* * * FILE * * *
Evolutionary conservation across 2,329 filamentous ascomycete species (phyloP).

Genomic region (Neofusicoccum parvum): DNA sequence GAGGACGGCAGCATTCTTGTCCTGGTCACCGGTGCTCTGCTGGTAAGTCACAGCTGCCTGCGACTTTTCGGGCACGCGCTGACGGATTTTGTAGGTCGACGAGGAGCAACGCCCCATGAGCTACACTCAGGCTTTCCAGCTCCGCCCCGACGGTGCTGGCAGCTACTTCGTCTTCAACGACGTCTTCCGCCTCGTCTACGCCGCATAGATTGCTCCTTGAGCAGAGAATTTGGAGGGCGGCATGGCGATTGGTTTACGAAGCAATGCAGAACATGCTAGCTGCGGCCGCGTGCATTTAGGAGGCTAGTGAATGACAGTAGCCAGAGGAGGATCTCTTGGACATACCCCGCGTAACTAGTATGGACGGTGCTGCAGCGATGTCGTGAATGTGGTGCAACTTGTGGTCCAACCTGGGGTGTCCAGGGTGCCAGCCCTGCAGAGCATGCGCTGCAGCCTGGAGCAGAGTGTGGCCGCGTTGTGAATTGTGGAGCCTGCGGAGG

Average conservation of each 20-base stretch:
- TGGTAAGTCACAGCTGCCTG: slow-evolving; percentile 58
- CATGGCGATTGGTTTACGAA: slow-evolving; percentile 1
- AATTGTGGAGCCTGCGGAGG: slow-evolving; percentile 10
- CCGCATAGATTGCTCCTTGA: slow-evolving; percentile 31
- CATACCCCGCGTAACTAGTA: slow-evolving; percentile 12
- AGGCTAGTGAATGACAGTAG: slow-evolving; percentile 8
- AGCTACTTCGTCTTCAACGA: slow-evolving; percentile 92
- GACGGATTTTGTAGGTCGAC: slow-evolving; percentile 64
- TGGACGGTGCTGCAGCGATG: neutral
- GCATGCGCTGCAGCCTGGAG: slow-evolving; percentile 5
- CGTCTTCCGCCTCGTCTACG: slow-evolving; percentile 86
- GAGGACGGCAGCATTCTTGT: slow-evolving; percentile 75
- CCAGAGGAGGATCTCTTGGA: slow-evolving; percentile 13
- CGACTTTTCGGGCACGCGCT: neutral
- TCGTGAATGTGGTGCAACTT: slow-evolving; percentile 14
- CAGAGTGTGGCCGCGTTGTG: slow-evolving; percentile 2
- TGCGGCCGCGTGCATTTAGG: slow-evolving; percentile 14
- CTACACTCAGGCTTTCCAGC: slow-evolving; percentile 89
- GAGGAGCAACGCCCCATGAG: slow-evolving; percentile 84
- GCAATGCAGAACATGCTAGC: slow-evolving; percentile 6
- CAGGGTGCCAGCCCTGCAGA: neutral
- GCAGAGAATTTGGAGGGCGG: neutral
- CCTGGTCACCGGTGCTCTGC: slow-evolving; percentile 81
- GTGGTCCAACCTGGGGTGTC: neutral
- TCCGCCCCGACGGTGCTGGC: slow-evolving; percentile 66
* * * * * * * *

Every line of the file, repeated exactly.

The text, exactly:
Evolutionary conservation across 2,329 filamentous ascomycete species (phyloP).

Genomic region (Neofusicoccum parvum): DNA sequence GAGGACGGCAGCATTCTTGTCCTGGTCACCGGTGCTCTGCTGGTAAGTCACAGCTGCCTGCGACTTTTCGGGCACGCGCTGACGGATTTTGTAGGTCGACGAGGAGCAACGCCCCATGAGCTACACTCAGGCTTTCCAGCTCCGCCCCGACGGTGCTGGCAGCTACTTCGTCTTCAACGACGTCTTCCGCCTCGTCTACGCCGCATAGATTGCTCCTTGAGCAGAGAATTTGGAGGGCGGCATGGCGATTGGTTTACGAAGCAATGCAGAACATGCTAGCTGCGGCCGCGTGCATTTAGGAGGCTAGTGAATGACAGTAGCCAGAGGAGGATCTCTTGGACATACCCCGCGTAACTAGTATGGACGGTGCTGCAGCGATGTCGTGAATGTGGTGCAACTTGTGGTCCAACCTGGGGTGTCCAGGGTGCCAGCCCTGCAGAGCATGCGCTGCAGCCTGGAGCAGAGTGTGGCCGCGTTGTGAATTGTGGAGCCTGCGGAGG

Average conservation of each 20-base stretch:
- TGGTAAGTCACAGCTGCCTG: slow-evolving; percentile 58
- CATGGCGATTGGTTTACGAA: slow-evolving; percentile 1
- AATTGTGGAGCCTGCGGAGG: slow-evolving; percentile 10
- CCGCATAGATTGCTCCTTGA: slow-evolving; percentile 31
- CATACCCCGCGTAACTAGTA: slow-evolving; percentile 12
- AGGCTAGTGAATGACAGTAG: slow-evolving; percentile 8
- AGCTACTTCGTCTTCAACGA: slow-evolving; percentile 92
- GACGGATTTTGTAGGTCGAC: slow-evolving; percentile 64
- TGGACGGTGCTGCAGCGATG: neutral
- GCATGCGCTGCAGCCTGGAG: slow-evolving; percentile 5
- CGTCTTCCGCCTCGTCTACG: slow-evolving; percentile 86
- GAGGACGGCAGCATTCTTGT: slow-evolving; percentile 75
- CCAGAGGAGGATCTCTTGGA: slow-evolving; percentile 13
- CGACTTTTCGGGCACGCGCT: neutral
- TCGTGAATGTGGTGCAACTT: slow-evolving; percentile 14
- CAGAGTGTGGCCGCGTTGTG: slow-evolving; percentile 2
- TGCGGCCGCGTGCATTTAGG: slow-evolving; percentile 14
- CTACACTCAGGCTTTCCAGC: slow-evolving; percentile 89
- GAGGAGCAACGCCCCATGAG: slow-evolving; percentile 84
- GCAATGCAGAACATGCTAGC: slow-evolving; percentile 6
- CAGGGTGCCAGCCCTGCAGA: neutral
- GCAGAGAATTTGGAGGGCGG: neutral
- CCTGGTCACCGGTGCTCTGC: slow-evolving; percentile 81
- GTGGTCCAACCTGGGGTGTC: neutral
- TCCGCCCCGACGGTGCTGGC: slow-evolving; percentile 66